The musician and singer Sheryl Crow (love her music!) said, “The cheapest energy is the energy you don’t use in the first place.” She probably was not trying to do so, but somehow, she managed to condense thousands of pages written about energy efficiency into 13 words. If you don’t use the energy in the first place, natural resources and money are saved.
Oh, if only it were that simple. Since we don’t want to live in caves with candles (at least most of us don’t), the next best thing is an Energy Star building. However, we concede there is a lot of distance between a cave and an Energy Star structure. That is precisely why GBRI developed a course called Step-By-Step Approach to Energy Star to make the distance easier to cross.
Most people are familiar with Energy Star products, like appliances and plumbing products. The Energy Star label makes it easy to identify the appropriate products. A much greater challenge is achieving Energy Star building certification, which requires input from all project team members. Energy Star rates homes and commercial buildings, and project success requires designing and assembling building components so that the final product achieves energy efficiency as a quality whole. From pre-design to post-occupancy operation, the building should not use energy in the first place, to paraphrase singer Sheryl Crow.
Devil is in the Details
Energy Star rates homes and new and existing commercial buildings .The synergistic quality of an Energy Star building means the design and construction team must understand how to set building performance goals, estimate expected energy use, and use EPA tools like Target Finder (set goals) and Portfolio Manager (track energy usage). Of course, to borrow another expression: the devil is in the details. Everything from the number of computers in the building to the HVAC system to the size, type and placement of windows influences energy consumption.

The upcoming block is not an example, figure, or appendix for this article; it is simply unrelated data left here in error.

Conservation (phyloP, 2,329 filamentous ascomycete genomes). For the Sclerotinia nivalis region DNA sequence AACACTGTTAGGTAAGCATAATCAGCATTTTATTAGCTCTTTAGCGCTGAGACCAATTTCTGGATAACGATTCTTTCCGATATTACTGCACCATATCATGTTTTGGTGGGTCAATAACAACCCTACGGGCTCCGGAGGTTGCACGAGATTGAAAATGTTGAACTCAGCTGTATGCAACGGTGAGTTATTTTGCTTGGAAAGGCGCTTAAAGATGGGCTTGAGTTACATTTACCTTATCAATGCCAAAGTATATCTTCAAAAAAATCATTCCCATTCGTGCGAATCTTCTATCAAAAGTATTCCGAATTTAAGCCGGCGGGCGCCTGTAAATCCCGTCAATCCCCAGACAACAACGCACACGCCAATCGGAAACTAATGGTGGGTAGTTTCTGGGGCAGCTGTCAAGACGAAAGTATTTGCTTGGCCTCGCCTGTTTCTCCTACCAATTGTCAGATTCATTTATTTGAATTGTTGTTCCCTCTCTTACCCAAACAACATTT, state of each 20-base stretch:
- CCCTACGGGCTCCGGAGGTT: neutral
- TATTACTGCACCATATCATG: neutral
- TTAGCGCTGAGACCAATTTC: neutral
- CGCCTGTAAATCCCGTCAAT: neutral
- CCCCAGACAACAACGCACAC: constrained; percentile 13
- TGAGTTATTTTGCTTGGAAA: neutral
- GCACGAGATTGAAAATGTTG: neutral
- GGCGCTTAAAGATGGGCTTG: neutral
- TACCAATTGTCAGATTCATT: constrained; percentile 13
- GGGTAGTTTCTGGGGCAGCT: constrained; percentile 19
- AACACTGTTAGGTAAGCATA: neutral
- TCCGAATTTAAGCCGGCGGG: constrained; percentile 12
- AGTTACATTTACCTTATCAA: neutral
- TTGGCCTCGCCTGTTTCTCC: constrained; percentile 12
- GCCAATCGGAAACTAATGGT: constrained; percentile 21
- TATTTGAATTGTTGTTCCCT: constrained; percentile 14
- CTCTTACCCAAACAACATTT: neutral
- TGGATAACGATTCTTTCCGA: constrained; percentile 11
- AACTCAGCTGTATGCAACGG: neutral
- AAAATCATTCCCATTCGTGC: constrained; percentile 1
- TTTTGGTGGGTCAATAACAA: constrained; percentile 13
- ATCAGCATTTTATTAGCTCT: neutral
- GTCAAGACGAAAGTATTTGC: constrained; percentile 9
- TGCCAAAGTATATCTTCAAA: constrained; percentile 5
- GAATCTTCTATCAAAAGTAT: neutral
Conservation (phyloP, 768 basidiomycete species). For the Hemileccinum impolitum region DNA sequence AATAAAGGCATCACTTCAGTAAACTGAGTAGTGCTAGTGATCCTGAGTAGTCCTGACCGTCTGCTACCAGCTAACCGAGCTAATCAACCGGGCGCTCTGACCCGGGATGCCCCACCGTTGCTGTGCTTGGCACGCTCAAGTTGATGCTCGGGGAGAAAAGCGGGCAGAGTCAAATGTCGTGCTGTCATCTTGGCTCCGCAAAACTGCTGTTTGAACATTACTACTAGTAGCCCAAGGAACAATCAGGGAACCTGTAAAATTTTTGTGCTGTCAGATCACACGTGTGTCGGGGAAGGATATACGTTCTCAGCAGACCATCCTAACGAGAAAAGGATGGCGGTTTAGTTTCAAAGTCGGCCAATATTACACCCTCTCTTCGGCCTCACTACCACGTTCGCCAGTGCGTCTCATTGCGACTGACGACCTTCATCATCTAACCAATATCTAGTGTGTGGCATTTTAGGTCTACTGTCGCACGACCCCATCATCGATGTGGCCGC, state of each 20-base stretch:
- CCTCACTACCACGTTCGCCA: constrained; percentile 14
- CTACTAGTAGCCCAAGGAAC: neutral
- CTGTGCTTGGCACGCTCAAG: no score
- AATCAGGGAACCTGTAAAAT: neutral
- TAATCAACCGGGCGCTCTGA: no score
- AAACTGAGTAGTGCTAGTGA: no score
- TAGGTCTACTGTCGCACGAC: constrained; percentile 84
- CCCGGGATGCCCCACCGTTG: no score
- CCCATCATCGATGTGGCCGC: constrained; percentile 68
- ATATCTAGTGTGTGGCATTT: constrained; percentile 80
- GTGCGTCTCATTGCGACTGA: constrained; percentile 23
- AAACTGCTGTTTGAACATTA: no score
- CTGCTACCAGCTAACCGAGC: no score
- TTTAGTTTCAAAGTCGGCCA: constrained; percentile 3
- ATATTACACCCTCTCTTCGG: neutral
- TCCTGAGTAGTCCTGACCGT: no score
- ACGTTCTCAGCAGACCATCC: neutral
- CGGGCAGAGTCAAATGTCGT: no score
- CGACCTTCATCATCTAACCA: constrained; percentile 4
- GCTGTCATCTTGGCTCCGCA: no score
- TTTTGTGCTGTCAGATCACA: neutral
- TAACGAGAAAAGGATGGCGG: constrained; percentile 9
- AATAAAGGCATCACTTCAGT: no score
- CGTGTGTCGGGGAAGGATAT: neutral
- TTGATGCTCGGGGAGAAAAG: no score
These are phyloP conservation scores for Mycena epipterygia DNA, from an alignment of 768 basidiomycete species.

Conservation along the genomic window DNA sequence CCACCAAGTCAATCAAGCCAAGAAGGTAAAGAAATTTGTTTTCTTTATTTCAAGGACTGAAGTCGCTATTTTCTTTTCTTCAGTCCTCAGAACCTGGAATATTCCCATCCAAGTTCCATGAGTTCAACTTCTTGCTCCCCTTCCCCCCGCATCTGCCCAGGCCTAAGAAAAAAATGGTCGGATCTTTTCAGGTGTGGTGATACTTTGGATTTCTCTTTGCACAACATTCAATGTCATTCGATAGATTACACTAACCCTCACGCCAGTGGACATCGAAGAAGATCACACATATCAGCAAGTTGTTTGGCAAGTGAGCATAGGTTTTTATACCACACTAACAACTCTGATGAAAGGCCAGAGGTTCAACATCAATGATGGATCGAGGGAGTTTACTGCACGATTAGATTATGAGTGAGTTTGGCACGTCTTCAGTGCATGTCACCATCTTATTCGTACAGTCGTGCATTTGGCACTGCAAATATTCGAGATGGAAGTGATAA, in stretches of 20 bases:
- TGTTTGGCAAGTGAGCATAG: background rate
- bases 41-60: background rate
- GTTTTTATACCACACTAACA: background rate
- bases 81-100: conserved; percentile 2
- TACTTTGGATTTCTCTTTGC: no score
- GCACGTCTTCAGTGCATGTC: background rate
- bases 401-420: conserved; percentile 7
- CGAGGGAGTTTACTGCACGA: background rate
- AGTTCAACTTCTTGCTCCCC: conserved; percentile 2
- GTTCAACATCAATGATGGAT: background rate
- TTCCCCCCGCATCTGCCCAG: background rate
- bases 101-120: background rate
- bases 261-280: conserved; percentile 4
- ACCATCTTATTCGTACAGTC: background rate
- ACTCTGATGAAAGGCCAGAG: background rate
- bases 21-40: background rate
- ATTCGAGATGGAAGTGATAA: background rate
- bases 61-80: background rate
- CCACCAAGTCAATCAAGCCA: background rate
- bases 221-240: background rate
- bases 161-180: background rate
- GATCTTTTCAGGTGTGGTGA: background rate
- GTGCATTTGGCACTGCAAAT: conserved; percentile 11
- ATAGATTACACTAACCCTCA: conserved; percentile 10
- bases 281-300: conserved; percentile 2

The successful completion of the Energy Star project requires methodically and successfully completing several project phases. These phases include:
- Holding (and planning) meetings, data collection, and making a determination of the building’s Target Finder score and estimated carbon footprint
- Developing an action plan that includes energy and water audits, energy modeling, and ROI analysis
- Gathering utilities data and tracking progress using the Portfolio Manager
- Completing the Application Letter and the Statement of Energy Performance
Naturally, there is plenty of documentation that accompanies these steps. So many details – but the best way to manage details is step-by-step. A licensed professional can guide the building management team in Energy Star certification and annual re-certification. Yes, the Energy Star rating must be renewed annually, but that makes sense, if you think about it. Systems can degrade over time and become less energy efficient, and it would not be right to keep hanging that Energy Label plaque on the building wall, if the building cannot meet the strict requirements.
Only star buildings can wear a star.
Natural Resources Currency
We started with a quote, so let’s end with a quote. Geoscientist M. King Hubbert said, “It is evident that the fortunes of the world’s human population, for better or for worse, are inextricably interrelated with the use that is made of energy resources.”
Amen to that. Energy efficiency is simply not a matter of lowering utility bills. Long-term thinkers understand it is just as much about creating human fortunes counted in natural resources currency. This is a serious topic covered in much more detail in GBRI’s live broadcast March 20, 2013 at 3:00 PM Eastern, which will be available on demand starting March 22.
Do you know how to earn a building Energy Star label, and do you believe this rating has much more important implications than saving energy? What do you really see as the big energy picture?